Blue Cat’s Destructor for Electronic Music

dark-side-destructorTo follow up on the dark side of the Destructor, we are glad to interview today Sink, who was part of the beta testing team for Blue Cat’s Destructor and also created many factory presets for the plug-in.

Let’s forget about guitar tones here, which is just one aspect of this non-linear channel strip plug-in. We’ll see what the plug-in can be used for in a more general context!

First, can you introduce yourself?

I am a French electronic musician, producer, composer.

I have been making music for more than 15 years, playing live shows, releasing music on various labels, mixing bands, recording and producing samples, and getting involved into VST plugins design as well.

My tastes are wide, from ambient to chiptune, electro-acoustic music to drum & bass, post-rock to acid, but most of my production now might be called IDM (think : Warp/Rephlex/Planet µ).

What is your primary use of this plug-in?

This plugin is so versatile that there is no such « primary use » : i can use it to add color and presence to a dull track, to fatten up a buss, to mangle layers of audio, or on the master buss to make the song punchier, warmer.


When working fully in the box (ITB) or mixing with tight schedules, it can be very useful to process virtual instruments and give them a more «analog » sound (may it be tube, tape, OTA sound… you name it).

What makes it different from what you already own? And why does it matter?

destructor-full-edit-modeIt’s an all-in-one approach : it’s very handy to have a compressor and a pre-emphasis eq before the distorsion section, it really helps shaping things more easily and it makes the workflow great.

What is your favorite feature, if any?

basic_stylesI don’t know : maybe the « all in one » approach, or the great attention paid to details : For instance, being able to shape the distorsion curve to taste and dial in just the right amount of drive is great, but imho the dual pre/post eq sections are in fact as much a part of the core sound than the distorsion curve itself. The many GUI styles are also great to look at, and can be useful when you have several instances, as you can spot the one you need to edit more easily.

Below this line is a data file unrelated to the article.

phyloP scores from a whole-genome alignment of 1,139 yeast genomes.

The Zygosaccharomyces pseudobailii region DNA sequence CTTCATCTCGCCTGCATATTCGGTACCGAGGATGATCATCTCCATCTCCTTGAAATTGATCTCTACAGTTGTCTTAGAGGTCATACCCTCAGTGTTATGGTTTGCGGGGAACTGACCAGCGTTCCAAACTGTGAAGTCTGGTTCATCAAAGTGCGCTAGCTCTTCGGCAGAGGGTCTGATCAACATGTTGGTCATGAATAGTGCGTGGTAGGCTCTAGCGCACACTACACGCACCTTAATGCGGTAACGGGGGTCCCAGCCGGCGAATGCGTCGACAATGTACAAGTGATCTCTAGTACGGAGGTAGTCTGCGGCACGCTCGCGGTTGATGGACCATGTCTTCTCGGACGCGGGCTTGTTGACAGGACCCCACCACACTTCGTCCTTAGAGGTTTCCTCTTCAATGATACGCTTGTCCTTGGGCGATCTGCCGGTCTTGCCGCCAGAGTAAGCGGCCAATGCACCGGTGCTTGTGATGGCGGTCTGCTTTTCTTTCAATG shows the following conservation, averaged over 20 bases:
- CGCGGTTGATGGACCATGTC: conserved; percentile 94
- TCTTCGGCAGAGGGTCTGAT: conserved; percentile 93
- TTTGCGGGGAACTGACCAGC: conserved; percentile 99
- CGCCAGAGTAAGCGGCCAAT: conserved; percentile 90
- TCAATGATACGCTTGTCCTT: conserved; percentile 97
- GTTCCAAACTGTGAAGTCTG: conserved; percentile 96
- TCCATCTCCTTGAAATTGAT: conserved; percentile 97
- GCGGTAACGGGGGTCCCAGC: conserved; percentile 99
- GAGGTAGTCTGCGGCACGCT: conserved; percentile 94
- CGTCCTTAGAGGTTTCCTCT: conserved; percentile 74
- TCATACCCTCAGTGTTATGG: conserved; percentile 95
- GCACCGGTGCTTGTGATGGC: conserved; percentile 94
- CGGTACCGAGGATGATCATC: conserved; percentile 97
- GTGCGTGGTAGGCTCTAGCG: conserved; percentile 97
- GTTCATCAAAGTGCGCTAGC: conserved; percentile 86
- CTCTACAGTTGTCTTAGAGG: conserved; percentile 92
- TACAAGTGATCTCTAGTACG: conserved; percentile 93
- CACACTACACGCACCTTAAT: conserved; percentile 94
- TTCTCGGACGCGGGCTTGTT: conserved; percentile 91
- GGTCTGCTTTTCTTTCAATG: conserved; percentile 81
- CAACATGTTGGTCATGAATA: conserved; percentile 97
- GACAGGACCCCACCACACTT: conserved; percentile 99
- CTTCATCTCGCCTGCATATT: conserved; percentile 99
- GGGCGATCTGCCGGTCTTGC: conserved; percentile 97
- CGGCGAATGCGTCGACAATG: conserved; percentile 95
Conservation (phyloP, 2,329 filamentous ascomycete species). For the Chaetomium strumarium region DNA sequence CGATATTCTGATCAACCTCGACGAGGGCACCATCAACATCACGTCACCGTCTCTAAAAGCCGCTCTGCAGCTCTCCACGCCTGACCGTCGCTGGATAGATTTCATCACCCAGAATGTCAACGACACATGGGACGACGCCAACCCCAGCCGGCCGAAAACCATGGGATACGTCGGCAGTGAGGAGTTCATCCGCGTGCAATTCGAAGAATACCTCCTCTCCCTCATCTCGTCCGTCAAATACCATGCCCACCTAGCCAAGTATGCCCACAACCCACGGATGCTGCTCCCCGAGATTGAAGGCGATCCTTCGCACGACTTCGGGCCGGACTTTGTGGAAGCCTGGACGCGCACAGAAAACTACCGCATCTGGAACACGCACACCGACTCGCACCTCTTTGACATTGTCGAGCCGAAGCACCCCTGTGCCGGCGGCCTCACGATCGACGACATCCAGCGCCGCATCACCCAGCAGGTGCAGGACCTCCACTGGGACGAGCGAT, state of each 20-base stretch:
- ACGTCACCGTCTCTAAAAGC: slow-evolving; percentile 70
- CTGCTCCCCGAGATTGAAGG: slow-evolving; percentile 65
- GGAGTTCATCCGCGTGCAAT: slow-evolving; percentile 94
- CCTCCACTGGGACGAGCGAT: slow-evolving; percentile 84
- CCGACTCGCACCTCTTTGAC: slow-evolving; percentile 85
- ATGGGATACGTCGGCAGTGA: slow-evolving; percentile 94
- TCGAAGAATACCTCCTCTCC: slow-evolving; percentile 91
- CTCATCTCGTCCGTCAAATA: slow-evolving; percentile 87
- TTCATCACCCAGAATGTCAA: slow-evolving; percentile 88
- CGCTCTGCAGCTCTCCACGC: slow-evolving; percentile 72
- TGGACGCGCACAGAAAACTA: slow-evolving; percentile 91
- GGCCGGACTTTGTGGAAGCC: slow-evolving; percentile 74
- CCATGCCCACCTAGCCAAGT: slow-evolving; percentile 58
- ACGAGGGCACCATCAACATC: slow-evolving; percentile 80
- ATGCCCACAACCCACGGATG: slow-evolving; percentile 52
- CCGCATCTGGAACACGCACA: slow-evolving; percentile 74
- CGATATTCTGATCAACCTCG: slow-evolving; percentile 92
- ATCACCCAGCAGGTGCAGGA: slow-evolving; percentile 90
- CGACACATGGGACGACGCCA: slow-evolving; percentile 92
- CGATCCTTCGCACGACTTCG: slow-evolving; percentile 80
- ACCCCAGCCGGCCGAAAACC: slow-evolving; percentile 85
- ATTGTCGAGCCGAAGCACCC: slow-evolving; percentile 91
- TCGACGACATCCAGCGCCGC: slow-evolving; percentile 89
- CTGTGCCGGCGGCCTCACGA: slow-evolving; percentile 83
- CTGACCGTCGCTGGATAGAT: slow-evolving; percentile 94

What is your typical workflow when designing a tone with this plug-in?

I like to experiment, so there is no typical workflow : sometimes, i will just tame peaks using the compressor, and use some smooth substractive eq-ing before reaching the saturation unit, starting with a soft clipper curve, but i also like to get carried away by tweaking, and sometimes it ends up very differently. It can also be fun to draw a random curve, slap a comb filter and listen to the result !

Is there a particular type of instrument or sound that you like to alter with the plug-in?

Drum machines and analog synths mainly.

The plug-in is quite flexible and can do lots of things. What have you used it for already?

I have been using it for months already, so I tried it on every projects i was working on : mixing, mastering, sample creation… It has been used to beef up or mangle bass lines, distort drums, make tracks louder

Have you experienced any exotic or awkward/unexpected application of this plug-in?

Like with any other distorsion, I noticed that the final sound depends highly on the input source : a preset created using one drum loop can sound very different when tried on a drum loop of another kind. But that is the very core nature of distorsion : it can be very different from one session to another…

Any advice for newcomers who open the plug-in for the first time?

Try the presets, and take your time to discover it ! Don’t be fooled by the « guitar amp sim » first look, Destructor can be great in so many scenarios that it is not « just another amp sim » but a true sonic toolbox !


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